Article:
The cattle tick Rhipicephalus microplus is currently invading the West African region, and little
information is available on the spread of this exotic tick in this region. We set out a country-wide
field survey to determine its current distribution in Benin. Ticks were collected on cattle from 106
farms selected by random sampling covering all regions of the country. R. annulatus was found in
70 % of all farms, R. decoloratus was found in 42 %, R. geigyi was found on 58 %, and R.
microplus was found on 49 % of all farms. There is a clear geographic separation between the
indigenous R. species and R. microplus. R. annulatus occurs mainly in the northern departments,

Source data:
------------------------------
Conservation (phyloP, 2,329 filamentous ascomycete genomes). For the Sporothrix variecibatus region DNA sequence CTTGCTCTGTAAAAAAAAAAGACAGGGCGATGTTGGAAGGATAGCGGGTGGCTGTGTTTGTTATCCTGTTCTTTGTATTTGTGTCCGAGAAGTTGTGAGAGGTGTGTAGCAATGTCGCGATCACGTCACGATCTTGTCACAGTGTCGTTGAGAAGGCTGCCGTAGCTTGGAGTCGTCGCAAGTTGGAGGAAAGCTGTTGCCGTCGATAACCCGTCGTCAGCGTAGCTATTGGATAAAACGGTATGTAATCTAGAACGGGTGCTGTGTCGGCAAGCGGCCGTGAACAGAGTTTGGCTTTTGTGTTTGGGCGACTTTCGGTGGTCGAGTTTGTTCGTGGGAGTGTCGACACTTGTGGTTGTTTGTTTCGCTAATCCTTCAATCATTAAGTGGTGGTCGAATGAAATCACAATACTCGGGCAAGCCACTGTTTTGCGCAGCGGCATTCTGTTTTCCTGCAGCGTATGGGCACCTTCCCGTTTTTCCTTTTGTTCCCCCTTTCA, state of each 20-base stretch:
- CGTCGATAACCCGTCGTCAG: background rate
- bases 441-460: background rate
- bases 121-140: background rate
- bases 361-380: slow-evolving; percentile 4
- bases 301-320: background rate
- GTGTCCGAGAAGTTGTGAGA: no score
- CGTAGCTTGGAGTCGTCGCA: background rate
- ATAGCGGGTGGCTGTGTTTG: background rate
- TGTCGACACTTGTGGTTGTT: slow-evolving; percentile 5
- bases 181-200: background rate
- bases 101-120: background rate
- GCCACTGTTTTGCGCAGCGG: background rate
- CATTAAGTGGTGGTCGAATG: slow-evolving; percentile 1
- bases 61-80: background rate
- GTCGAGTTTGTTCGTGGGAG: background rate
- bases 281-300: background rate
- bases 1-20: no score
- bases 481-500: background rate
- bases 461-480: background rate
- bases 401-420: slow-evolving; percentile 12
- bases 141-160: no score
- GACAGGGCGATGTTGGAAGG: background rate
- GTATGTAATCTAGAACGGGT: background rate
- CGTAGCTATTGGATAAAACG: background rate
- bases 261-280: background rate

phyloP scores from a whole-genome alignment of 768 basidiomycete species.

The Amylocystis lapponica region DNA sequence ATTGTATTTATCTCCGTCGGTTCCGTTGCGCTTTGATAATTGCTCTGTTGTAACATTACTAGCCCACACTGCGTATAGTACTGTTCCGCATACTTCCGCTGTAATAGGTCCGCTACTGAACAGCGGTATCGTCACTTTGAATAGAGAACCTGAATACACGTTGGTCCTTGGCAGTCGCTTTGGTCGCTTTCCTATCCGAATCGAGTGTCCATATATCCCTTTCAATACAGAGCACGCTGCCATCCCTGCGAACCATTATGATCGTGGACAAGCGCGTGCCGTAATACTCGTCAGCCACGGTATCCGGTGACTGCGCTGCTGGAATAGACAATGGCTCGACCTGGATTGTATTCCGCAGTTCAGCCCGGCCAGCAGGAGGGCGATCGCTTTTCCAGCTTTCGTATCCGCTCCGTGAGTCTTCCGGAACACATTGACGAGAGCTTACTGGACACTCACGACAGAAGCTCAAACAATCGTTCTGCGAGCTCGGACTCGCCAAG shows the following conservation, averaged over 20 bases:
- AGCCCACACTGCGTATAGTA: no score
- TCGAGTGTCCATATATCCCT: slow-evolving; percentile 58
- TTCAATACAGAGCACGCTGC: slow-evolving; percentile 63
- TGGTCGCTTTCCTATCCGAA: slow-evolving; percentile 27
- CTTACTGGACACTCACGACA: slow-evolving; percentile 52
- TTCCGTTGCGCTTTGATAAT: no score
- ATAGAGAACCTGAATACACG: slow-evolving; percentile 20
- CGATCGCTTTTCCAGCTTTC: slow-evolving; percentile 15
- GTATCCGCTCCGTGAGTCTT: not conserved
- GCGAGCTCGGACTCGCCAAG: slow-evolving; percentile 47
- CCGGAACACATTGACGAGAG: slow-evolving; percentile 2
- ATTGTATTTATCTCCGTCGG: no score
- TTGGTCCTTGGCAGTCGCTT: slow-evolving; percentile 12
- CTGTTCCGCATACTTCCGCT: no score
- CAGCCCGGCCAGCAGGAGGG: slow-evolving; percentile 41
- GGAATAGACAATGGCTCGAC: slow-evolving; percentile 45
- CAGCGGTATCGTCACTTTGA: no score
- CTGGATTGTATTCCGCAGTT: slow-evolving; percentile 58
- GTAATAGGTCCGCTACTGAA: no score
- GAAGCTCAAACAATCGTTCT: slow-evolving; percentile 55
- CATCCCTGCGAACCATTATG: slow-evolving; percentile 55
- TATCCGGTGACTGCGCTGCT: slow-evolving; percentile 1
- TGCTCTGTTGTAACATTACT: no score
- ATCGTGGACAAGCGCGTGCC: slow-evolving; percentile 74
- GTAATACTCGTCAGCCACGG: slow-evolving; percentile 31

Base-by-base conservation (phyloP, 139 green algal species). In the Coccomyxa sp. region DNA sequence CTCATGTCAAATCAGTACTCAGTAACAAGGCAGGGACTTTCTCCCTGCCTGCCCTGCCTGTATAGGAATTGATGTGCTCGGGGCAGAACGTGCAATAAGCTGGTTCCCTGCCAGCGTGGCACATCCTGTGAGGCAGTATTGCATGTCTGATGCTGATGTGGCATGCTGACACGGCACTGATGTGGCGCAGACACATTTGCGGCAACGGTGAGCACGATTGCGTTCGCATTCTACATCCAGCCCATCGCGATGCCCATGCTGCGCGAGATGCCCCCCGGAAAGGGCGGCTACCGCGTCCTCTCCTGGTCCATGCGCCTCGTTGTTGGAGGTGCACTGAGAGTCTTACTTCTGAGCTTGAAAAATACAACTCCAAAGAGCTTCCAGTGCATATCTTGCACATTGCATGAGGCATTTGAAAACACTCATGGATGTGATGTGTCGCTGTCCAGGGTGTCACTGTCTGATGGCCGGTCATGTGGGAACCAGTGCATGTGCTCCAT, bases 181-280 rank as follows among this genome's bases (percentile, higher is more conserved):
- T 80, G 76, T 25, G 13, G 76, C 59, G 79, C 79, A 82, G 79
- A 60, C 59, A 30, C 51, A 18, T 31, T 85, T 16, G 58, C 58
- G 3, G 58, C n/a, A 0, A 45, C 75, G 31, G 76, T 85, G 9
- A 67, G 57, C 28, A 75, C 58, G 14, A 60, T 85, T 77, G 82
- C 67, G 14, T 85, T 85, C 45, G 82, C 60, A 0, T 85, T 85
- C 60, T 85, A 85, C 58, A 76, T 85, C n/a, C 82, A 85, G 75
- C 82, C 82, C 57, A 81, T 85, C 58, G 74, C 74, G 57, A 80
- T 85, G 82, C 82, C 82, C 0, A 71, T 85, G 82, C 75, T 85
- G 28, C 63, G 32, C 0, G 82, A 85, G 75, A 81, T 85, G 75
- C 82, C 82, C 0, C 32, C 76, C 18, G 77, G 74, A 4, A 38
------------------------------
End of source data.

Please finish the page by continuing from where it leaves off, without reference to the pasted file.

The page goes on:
but it was also observed in smaller amounts in locations in the south. The presence of R.
decoloratus is limited to the northern region, and in most locations, this tick makes up a small
proportion of the collected ticks. The tick R. geigyi tends to be dominant, but occurs only in the
four northern departments. The observations concerning R. microplus are entirely different, this
species occurs in the southern and central region. The results of this survey confirm the invasive
character and displacement properties of R. microplus, since in less than a decade it has colonized
more than half of the country and has displaced indigenous ticks of the same genus in a large
number of the sampled locations.